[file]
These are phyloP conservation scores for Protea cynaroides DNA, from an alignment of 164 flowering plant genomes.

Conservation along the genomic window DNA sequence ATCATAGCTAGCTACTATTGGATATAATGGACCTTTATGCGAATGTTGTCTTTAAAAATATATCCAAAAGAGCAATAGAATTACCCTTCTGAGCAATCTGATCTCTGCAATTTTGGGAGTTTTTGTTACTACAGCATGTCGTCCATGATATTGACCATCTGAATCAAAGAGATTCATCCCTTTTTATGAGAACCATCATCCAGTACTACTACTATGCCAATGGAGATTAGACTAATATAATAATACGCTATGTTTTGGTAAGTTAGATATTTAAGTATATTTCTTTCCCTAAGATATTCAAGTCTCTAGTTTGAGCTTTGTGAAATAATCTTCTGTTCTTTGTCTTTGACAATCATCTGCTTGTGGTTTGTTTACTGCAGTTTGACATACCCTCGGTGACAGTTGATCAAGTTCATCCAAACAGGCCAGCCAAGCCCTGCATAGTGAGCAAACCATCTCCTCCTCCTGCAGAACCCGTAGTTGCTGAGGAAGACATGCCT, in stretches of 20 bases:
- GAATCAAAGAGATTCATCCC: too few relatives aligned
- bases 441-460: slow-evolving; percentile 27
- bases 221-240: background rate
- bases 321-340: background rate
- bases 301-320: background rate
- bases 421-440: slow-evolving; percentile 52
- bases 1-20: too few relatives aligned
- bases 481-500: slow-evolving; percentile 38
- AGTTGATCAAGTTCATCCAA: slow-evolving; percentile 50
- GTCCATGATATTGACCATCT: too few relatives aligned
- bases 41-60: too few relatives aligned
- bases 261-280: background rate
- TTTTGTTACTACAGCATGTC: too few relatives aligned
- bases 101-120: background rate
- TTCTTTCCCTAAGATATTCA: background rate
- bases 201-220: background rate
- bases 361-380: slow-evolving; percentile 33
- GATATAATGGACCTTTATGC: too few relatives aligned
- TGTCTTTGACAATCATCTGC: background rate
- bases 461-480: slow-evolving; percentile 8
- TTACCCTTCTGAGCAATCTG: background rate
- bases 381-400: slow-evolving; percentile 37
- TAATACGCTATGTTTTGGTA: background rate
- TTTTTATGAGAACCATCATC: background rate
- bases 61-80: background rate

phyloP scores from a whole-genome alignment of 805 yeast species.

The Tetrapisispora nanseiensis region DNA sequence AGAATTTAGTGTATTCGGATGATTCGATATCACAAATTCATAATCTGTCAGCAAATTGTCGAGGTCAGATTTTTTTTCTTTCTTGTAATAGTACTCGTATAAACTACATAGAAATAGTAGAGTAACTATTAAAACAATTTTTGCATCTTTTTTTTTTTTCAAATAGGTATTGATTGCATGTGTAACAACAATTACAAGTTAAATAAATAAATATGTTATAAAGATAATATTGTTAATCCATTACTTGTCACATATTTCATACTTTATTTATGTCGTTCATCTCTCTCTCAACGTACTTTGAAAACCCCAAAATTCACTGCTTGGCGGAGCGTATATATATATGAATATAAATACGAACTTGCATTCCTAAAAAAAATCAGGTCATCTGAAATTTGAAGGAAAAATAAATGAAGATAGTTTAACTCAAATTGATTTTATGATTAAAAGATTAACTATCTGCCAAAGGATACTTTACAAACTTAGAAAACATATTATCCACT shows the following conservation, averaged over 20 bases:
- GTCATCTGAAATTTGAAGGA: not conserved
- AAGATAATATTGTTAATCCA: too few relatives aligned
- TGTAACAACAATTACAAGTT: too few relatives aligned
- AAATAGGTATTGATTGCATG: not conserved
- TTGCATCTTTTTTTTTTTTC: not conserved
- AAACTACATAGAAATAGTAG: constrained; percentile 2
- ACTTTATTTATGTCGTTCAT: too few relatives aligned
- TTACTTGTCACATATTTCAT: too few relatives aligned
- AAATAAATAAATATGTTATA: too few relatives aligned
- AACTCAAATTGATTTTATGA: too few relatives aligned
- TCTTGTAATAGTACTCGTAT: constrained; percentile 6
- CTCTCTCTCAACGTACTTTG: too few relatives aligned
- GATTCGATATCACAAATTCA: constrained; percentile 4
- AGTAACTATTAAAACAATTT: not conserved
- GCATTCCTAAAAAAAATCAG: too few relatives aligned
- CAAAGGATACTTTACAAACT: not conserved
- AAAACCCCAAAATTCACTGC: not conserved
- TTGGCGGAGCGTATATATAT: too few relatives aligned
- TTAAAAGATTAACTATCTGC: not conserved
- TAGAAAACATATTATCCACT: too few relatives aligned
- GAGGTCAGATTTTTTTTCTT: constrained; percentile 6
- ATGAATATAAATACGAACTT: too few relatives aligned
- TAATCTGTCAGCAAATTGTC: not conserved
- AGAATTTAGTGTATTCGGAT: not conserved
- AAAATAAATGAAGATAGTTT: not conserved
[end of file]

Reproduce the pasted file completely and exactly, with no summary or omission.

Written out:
These are phyloP conservation scores for Protea cynaroides DNA, from an alignment of 164 flowering plant genomes.

Conservation along the genomic window DNA sequence ATCATAGCTAGCTACTATTGGATATAATGGACCTTTATGCGAATGTTGTCTTTAAAAATATATCCAAAAGAGCAATAGAATTACCCTTCTGAGCAATCTGATCTCTGCAATTTTGGGAGTTTTTGTTACTACAGCATGTCGTCCATGATATTGACCATCTGAATCAAAGAGATTCATCCCTTTTTATGAGAACCATCATCCAGTACTACTACTATGCCAATGGAGATTAGACTAATATAATAATACGCTATGTTTTGGTAAGTTAGATATTTAAGTATATTTCTTTCCCTAAGATATTCAAGTCTCTAGTTTGAGCTTTGTGAAATAATCTTCTGTTCTTTGTCTTTGACAATCATCTGCTTGTGGTTTGTTTACTGCAGTTTGACATACCCTCGGTGACAGTTGATCAAGTTCATCCAAACAGGCCAGCCAAGCCCTGCATAGTGAGCAAACCATCTCCTCCTCCTGCAGAACCCGTAGTTGCTGAGGAAGACATGCCT, in stretches of 20 bases:
- GAATCAAAGAGATTCATCCC: too few relatives aligned
- bases 441-460: slow-evolving; percentile 27
- bases 221-240: background rate
- bases 321-340: background rate
- bases 301-320: background rate
- bases 421-440: slow-evolving; percentile 52
- bases 1-20: too few relatives aligned
- bases 481-500: slow-evolving; percentile 38
- AGTTGATCAAGTTCATCCAA: slow-evolving; percentile 50
- GTCCATGATATTGACCATCT: too few relatives aligned
- bases 41-60: too few relatives aligned
- bases 261-280: background rate
- TTTTGTTACTACAGCATGTC: too few relatives aligned
- bases 101-120: background rate
- TTCTTTCCCTAAGATATTCA: background rate
- bases 201-220: background rate
- bases 361-380: slow-evolving; percentile 33
- GATATAATGGACCTTTATGC: too few relatives aligned
- TGTCTTTGACAATCATCTGC: background rate
- bases 461-480: slow-evolving; percentile 8
- TTACCCTTCTGAGCAATCTG: background rate
- bases 381-400: slow-evolving; percentile 37
- TAATACGCTATGTTTTGGTA: background rate
- TTTTTATGAGAACCATCATC: background rate
- bases 61-80: background rate

phyloP scores from a whole-genome alignment of 805 yeast species.

The Tetrapisispora nanseiensis region DNA sequence AGAATTTAGTGTATTCGGATGATTCGATATCACAAATTCATAATCTGTCAGCAAATTGTCGAGGTCAGATTTTTTTTCTTTCTTGTAATAGTACTCGTATAAACTACATAGAAATAGTAGAGTAACTATTAAAACAATTTTTGCATCTTTTTTTTTTTTCAAATAGGTATTGATTGCATGTGTAACAACAATTACAAGTTAAATAAATAAATATGTTATAAAGATAATATTGTTAATCCATTACTTGTCACATATTTCATACTTTATTTATGTCGTTCATCTCTCTCTCAACGTACTTTGAAAACCCCAAAATTCACTGCTTGGCGGAGCGTATATATATATGAATATAAATACGAACTTGCATTCCTAAAAAAAATCAGGTCATCTGAAATTTGAAGGAAAAATAAATGAAGATAGTTTAACTCAAATTGATTTTATGATTAAAAGATTAACTATCTGCCAAAGGATACTTTACAAACTTAGAAAACATATTATCCACT shows the following conservation, averaged over 20 bases:
- GTCATCTGAAATTTGAAGGA: not conserved
- AAGATAATATTGTTAATCCA: too few relatives aligned
- TGTAACAACAATTACAAGTT: too few relatives aligned
- AAATAGGTATTGATTGCATG: not conserved
- TTGCATCTTTTTTTTTTTTC: not conserved
- AAACTACATAGAAATAGTAG: constrained; percentile 2
- ACTTTATTTATGTCGTTCAT: too few relatives aligned
- TTACTTGTCACATATTTCAT: too few relatives aligned
- AAATAAATAAATATGTTATA: too few relatives aligned
- AACTCAAATTGATTTTATGA: too few relatives aligned
- TCTTGTAATAGTACTCGTAT: constrained; percentile 6
- CTCTCTCTCAACGTACTTTG: too few relatives aligned
- GATTCGATATCACAAATTCA: constrained; percentile 4
- AGTAACTATTAAAACAATTT: not conserved
- GCATTCCTAAAAAAAATCAG: too few relatives aligned
- CAAAGGATACTTTACAAACT: not conserved
- AAAACCCCAAAATTCACTGC: not conserved
- TTGGCGGAGCGTATATATAT: too few relatives aligned
- TTAAAAGATTAACTATCTGC: not conserved
- TAGAAAACATATTATCCACT: too few relatives aligned
- GAGGTCAGATTTTTTTTCTT: constrained; percentile 6
- ATGAATATAAATACGAACTT: too few relatives aligned
- TAATCTGTCAGCAAATTGTC: not conserved
- AGAATTTAGTGTATTCGGAT: not conserved
- AAAATAAATGAAGATAGTTT: not conserved